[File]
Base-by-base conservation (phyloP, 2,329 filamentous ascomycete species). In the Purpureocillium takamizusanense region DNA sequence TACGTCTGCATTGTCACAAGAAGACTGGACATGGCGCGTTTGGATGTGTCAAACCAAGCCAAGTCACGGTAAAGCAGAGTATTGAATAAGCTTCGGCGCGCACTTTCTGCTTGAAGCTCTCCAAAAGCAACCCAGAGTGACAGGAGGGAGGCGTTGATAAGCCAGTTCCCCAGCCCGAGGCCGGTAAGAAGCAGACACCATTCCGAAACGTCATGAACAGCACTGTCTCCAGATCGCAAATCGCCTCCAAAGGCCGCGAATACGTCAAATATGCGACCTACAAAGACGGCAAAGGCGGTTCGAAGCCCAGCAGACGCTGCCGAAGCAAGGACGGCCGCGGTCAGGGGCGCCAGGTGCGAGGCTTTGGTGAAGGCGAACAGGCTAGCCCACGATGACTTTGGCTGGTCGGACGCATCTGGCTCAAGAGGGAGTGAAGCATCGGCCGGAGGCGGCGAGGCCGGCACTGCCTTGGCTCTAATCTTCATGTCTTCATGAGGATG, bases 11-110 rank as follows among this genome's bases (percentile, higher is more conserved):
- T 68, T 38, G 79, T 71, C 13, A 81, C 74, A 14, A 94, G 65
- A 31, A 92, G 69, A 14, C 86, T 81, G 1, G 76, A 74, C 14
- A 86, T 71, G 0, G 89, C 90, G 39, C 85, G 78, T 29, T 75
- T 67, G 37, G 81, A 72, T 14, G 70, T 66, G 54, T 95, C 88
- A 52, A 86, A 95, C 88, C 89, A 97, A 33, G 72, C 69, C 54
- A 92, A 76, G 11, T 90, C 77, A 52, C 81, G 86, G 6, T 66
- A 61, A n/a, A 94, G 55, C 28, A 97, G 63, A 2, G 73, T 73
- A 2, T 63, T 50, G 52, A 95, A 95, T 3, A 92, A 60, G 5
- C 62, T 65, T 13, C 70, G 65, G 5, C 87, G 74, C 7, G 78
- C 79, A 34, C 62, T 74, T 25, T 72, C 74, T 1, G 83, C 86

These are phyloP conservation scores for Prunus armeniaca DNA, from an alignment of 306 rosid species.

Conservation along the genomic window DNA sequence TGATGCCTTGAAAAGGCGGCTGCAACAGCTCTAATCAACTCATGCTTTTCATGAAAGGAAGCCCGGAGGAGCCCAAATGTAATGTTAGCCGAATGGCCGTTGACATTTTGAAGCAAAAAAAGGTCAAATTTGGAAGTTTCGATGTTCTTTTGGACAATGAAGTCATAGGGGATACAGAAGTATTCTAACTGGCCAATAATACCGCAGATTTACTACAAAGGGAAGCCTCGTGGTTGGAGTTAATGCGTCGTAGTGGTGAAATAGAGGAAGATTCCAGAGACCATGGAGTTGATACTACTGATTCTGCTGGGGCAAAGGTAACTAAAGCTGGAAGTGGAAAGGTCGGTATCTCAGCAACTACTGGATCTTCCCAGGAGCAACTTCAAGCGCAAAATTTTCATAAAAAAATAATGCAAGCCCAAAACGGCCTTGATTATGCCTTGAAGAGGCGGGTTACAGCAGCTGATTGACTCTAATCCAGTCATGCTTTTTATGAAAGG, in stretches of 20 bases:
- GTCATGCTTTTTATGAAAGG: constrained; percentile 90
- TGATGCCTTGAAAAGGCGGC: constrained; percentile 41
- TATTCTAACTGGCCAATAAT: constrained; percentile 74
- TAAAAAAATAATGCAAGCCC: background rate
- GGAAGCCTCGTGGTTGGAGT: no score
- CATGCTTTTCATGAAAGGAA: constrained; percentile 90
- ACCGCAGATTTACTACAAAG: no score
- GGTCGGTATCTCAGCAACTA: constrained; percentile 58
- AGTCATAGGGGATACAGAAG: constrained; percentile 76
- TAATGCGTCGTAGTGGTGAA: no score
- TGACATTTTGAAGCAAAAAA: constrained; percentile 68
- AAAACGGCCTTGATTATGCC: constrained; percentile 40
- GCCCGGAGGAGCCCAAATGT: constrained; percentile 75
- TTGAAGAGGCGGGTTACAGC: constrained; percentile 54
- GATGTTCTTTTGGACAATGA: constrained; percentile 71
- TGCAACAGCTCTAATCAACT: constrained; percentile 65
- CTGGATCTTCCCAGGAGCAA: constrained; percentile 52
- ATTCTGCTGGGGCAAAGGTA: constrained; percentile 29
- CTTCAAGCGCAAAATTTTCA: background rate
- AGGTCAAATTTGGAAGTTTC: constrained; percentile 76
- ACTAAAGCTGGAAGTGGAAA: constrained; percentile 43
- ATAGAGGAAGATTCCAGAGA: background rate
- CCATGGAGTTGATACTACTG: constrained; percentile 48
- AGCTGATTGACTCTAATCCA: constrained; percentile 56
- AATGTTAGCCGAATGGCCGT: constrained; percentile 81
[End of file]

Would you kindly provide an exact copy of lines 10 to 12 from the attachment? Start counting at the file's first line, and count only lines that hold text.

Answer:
- C 62, T 65, T 13, C 70, G 65, G 5, C 87, G 74, C 7, G 78
- C 79, A 34, C 62, T 74, T 25, T 72, C 74, T 1, G 83, C 86

These are phyloP conservation scores for Prunus armeniaca DNA, from an alignment of 306 rosid species.